Helpful Information for Applying to Graduate School
Admission to graduate professional health programs is highly competitive, and admission criteria varies considerably between disciplines and even among programs. If you plan to apply to graduate programs, your advisor may be able to help you ensure that your undergraduate coursework and extracurricular experiences position you well for your applications. Your advisor can also help you understand the admissions requirements, explore career options, and help you make the choices that best correspond to your personal and professional goals.
Majoring in Allied Health Sciences, either under the Standard Plan or under one of our four areas of concentration, can prepare you for admission to a variety of graduate-level professional programs including those listed below.
Visit our Careers page for health career information and specific resources to help you explore graduate programs!
- Medical School
- Dental School
- Diagnostic Medical Sonography
- Pharmacy School
- Physician Assistant
- Physical Therapy
- Nursing (accelerated BS and MSN programs)
- Occupational Therapy
- Orthotics and Prosthetics
- Public Health
- Health Promotion and Health Education
- Healthcare Administration
- Education (K-12, health)
The Department of Allied Health Sciences offers graduate degrees in several disciplines as well as four post-baccalaureate program options. You can also check out the UConn Graduate School for a full listing of graduate programs available at the University.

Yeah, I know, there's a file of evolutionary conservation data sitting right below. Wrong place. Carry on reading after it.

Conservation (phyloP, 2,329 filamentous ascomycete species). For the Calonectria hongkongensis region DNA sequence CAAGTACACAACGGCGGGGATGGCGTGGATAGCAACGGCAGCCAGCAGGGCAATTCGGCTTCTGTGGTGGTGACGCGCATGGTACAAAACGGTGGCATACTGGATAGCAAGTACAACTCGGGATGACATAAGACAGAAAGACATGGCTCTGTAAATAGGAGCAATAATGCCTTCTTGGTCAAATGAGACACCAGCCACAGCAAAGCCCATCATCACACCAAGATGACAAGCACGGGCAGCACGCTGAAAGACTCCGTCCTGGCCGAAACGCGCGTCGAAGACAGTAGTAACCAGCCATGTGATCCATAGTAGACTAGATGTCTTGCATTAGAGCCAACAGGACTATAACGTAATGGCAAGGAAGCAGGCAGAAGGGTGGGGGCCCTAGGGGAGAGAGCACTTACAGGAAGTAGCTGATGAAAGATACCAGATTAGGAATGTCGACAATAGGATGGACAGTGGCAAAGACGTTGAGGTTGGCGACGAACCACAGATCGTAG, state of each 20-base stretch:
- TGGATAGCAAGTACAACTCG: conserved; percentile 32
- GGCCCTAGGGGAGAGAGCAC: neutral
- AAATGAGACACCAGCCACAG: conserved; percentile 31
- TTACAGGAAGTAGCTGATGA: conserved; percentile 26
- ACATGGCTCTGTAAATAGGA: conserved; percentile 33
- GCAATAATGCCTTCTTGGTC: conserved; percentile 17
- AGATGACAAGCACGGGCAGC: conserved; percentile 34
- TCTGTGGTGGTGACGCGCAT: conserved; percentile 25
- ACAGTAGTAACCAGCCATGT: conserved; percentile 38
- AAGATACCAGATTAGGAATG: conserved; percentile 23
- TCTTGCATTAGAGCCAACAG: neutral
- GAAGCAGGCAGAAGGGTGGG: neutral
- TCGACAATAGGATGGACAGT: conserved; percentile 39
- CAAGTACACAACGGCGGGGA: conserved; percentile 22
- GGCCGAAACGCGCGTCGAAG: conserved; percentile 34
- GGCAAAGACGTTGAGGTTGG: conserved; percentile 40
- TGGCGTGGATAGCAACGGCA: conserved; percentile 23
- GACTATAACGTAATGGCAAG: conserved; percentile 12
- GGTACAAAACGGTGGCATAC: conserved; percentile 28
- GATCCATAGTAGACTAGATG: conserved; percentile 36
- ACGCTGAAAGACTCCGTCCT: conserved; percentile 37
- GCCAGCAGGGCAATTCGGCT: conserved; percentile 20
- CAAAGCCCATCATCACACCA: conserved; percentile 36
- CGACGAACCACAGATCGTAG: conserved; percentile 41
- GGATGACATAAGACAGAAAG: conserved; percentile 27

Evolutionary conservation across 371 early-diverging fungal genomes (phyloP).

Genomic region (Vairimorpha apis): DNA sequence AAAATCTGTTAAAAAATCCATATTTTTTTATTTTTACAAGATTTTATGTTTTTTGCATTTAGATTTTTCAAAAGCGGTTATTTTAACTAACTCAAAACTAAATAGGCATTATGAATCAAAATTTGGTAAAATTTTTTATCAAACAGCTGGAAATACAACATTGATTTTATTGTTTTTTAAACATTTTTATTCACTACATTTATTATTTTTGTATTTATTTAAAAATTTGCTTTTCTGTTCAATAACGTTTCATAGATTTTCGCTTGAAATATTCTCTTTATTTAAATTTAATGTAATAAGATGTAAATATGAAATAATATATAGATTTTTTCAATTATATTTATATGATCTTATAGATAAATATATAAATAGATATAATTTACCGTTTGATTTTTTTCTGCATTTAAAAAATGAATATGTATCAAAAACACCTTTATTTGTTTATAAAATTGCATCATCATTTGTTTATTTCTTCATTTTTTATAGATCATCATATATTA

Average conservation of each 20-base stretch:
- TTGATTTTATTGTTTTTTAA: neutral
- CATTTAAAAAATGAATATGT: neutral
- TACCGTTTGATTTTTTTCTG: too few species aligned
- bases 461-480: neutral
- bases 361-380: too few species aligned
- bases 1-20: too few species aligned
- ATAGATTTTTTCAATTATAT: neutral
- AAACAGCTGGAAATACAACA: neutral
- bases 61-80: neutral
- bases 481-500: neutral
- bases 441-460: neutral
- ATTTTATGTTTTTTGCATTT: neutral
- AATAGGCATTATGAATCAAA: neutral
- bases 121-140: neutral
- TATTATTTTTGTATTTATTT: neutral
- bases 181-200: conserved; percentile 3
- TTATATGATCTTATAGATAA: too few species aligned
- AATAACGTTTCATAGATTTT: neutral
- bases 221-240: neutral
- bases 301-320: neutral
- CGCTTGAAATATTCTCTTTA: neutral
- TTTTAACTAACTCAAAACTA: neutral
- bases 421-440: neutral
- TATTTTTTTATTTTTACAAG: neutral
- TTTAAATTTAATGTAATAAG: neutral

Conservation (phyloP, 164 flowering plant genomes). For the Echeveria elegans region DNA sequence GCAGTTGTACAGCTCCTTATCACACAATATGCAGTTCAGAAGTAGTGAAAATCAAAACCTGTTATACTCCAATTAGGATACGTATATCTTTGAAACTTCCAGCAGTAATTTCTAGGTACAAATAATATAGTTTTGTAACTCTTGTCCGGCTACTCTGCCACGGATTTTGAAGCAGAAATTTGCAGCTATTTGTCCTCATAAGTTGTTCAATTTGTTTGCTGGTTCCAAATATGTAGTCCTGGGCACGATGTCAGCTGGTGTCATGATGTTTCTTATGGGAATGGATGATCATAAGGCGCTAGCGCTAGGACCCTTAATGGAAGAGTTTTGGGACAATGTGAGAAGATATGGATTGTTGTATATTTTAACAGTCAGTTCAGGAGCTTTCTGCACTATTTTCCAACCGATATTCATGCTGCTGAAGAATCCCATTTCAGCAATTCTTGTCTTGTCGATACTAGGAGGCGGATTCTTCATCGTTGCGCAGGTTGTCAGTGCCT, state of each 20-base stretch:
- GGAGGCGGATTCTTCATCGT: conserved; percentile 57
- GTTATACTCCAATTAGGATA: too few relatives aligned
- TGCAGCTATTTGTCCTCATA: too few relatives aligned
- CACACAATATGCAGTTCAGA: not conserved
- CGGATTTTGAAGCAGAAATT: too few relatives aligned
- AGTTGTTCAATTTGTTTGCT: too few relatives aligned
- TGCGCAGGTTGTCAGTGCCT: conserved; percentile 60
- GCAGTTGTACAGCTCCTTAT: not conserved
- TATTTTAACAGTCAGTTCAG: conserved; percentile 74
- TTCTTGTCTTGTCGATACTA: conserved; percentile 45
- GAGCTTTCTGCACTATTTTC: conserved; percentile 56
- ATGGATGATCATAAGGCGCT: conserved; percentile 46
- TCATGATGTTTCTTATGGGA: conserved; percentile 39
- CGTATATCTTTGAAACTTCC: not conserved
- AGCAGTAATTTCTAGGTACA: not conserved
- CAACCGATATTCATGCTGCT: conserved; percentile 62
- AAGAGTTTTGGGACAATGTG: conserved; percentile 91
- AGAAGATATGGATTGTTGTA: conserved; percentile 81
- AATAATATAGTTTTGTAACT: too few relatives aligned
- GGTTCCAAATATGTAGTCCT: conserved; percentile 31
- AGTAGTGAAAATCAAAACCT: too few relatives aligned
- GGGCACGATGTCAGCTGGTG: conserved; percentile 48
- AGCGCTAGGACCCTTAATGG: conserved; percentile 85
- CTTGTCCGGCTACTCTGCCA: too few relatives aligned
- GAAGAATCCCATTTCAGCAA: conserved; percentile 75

Due to COVID-19, can I use Pass/Fail graded courses toward graduate admission requirements?
Use of P/F courses in meeting Graduate Admission requirements
While the University and the AHS major accepts spring 2020 P/F courses to meet major and graduation requirements, students should be mindful that some AHS course requirements may also be graduate admission requirements. Therefore, caution should be taken when making a decision to place a course on P/F. The Allied Health Sciences program does not advocate converting courses to P/F; strongly consider the following and weigh options prior to making any conversion decision.
Following investigation of Graduate Health Programs,
- it has been determined that some professional associations for health careers have not made a ruling and others are allowing individual graduate health programs to make the decision to allow P/F courses to meet admission requirements. Therefore, it is near impossible at this time to determine which graduate programs will or won’t allow P/F grades to satisfy admission requirements.
- Currently, not all graduate programs (e.g. Med School, Dental School, PT, PA, etc.) allow P/F grades toward their graduate admission requirements.
- Common application Systems (AAMCAS, PTCAS, CASPA, OTCAS, etc.) that use grades to standardize GPAs across applicants have taken under consideration but have not made a ruling on if and how P/F courses will be factored into calculating GPAs.